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UNSET

Section: POSIX Programmer's Manual (1P)
Updated: 2013
Index Return to Main Contents
 

PROLOG

This manual page is part of the POSIX Programmer's Manual. The Linux implementation of this interface may differ (consult the corresponding Linux manual page for details of Linux behavior), or the interface may not be implemented on Linux.

 

NAME

unset --- unset values and attributes of variables and functions  

SYNOPSIS

unset [-fv] name...
 

DESCRIPTION

Each variable or function specified by name shall be unset. If -v is specified, name refers to a variable name and the shell shall unset it and remove it from the environment. Read-only variables cannot be unset. If -f is specified, name refers to a function and the shell shall unset the function definition. If neither -f nor -v is specified, name refers to a variable; if a variable by that name does not exist, it is unspecified whether a function by that name, if any, shall be unset. Unsetting a variable or function that was not previously set shall not be considered an error and does not cause the shell to abort. The unset special built-in shall support the Base Definitions volume of POSIX.1-2008, Section 12.2, Utility Syntax Guidelines. Note that:


VARIABLE=
is not equivalent to an unset of VARIABLE; in the example, VARIABLE is set to dqdq. Also, the variables that can be unset should not be misinterpreted to include the special parameters (see Section 2.5.2, Special Parameters).  

OPTIONS

See the DESCRIPTION.  

OPERANDS

See the DESCRIPTION.  

STDIN

Not used.  

INPUT FILES

None.  

ENVIRONMENT VARIABLES

None.  

ASYNCHRONOUS EVENTS

Default.  

STDOUT

Not used.  

STDERR

The standard error shall be used only for diagnostic messages.  

OUTPUT FILES

None.  

EXTENDED DESCRIPTION

None.  

EXIT STATUS

 0
All name operands were successfully unset.
>0
At least one name could not be unset.
 

CONSEQUENCES OF ERRORS

Default.

The following sections are informative.  

APPLICATION USAGE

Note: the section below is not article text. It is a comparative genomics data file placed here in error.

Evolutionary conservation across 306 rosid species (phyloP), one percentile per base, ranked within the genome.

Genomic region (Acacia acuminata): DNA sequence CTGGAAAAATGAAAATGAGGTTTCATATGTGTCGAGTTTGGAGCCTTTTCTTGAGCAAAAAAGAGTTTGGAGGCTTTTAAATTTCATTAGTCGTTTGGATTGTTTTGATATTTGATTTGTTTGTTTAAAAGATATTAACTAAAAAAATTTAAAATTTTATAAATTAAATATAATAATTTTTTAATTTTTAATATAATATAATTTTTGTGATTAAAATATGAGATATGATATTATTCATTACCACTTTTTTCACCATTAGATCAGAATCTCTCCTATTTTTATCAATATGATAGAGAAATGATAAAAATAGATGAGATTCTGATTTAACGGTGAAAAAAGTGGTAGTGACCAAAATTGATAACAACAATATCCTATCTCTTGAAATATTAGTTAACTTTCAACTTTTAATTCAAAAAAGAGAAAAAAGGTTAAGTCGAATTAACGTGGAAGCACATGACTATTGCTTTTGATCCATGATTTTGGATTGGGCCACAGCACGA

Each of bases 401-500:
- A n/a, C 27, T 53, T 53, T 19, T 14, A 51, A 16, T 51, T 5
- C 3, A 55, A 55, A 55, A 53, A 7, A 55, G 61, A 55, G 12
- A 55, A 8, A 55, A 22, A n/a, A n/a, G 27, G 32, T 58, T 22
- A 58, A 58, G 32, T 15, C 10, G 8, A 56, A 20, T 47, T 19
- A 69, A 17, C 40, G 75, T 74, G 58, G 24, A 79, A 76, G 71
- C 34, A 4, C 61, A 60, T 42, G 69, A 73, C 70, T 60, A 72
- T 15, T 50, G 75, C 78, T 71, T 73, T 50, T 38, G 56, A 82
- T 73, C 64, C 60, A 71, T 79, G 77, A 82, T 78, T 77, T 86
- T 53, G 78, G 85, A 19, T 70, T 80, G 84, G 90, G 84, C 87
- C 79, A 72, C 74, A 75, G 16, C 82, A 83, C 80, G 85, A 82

None.  

EXAMPLES

Unset VISUAL variable:


unset -v VISUAL
Unset the functions foo and bar:


unset -f foo bar
 

RATIONALE

Consideration was given to omitting the -f option in favor of an unfunction utility, but the standard developers decided to retain historical practice. The -v option was introduced because System V historically used one name space for both variables and functions. When unset is used without options, System V historically unset either a function or a variable, and there was no confusion about which one was intended. A portable POSIX application can use unset without an option to unset a variable, but not a function; the -f option must be used.  

FUTURE DIRECTIONS

None.  

SEE ALSO

Section 2.14, Special Built-In Utilities The Base Definitions volume of POSIX.1-2008, Section 12.2, Utility Syntax Guidelines  

COPYRIGHT

Portions of this text are reprinted and reproduced in electronic form from IEEE Std 1003.1, 2013 Edition, Standard for Information Technology -- Portable Operating System Interface (POSIX), The Open Group Base Specifications Issue 7, Copyright (C) 2013 by the Institute of Electrical and Electronics Engineers, Inc and The Open Group. (This is POSIX.1-2008 with the 2013 Technical Corrigendum 1 applied.) In the event of any discrepancy between this version and the original IEEE and The Open Group Standard, the original IEEE and The Open Group Standard is the referee document. The original Standard can be obtained online at http://www.unix.org/online.html .

Any typographical or formatting errors that appear in this page are most likely to have been introduced during the conversion of the source files to man page format. To report such errors, see https://www.kernel.org/doc/man-pages/reporting_bugs.html .


 

Index

PROLOG
NAME
SYNOPSIS
DESCRIPTION
OPTIONS
OPERANDS
STDIN
INPUT FILES
ENVIRONMENT VARIABLES
ASYNCHRONOUS EVENTS
STDOUT
STDERR
OUTPUT FILES
EXTENDED DESCRIPTION
EXIT STATUS
CONSEQUENCES OF ERRORS
APPLICATION USAGE
EXAMPLES
RATIONALE
FUTURE DIRECTIONS
SEE ALSO
COPYRIGHT


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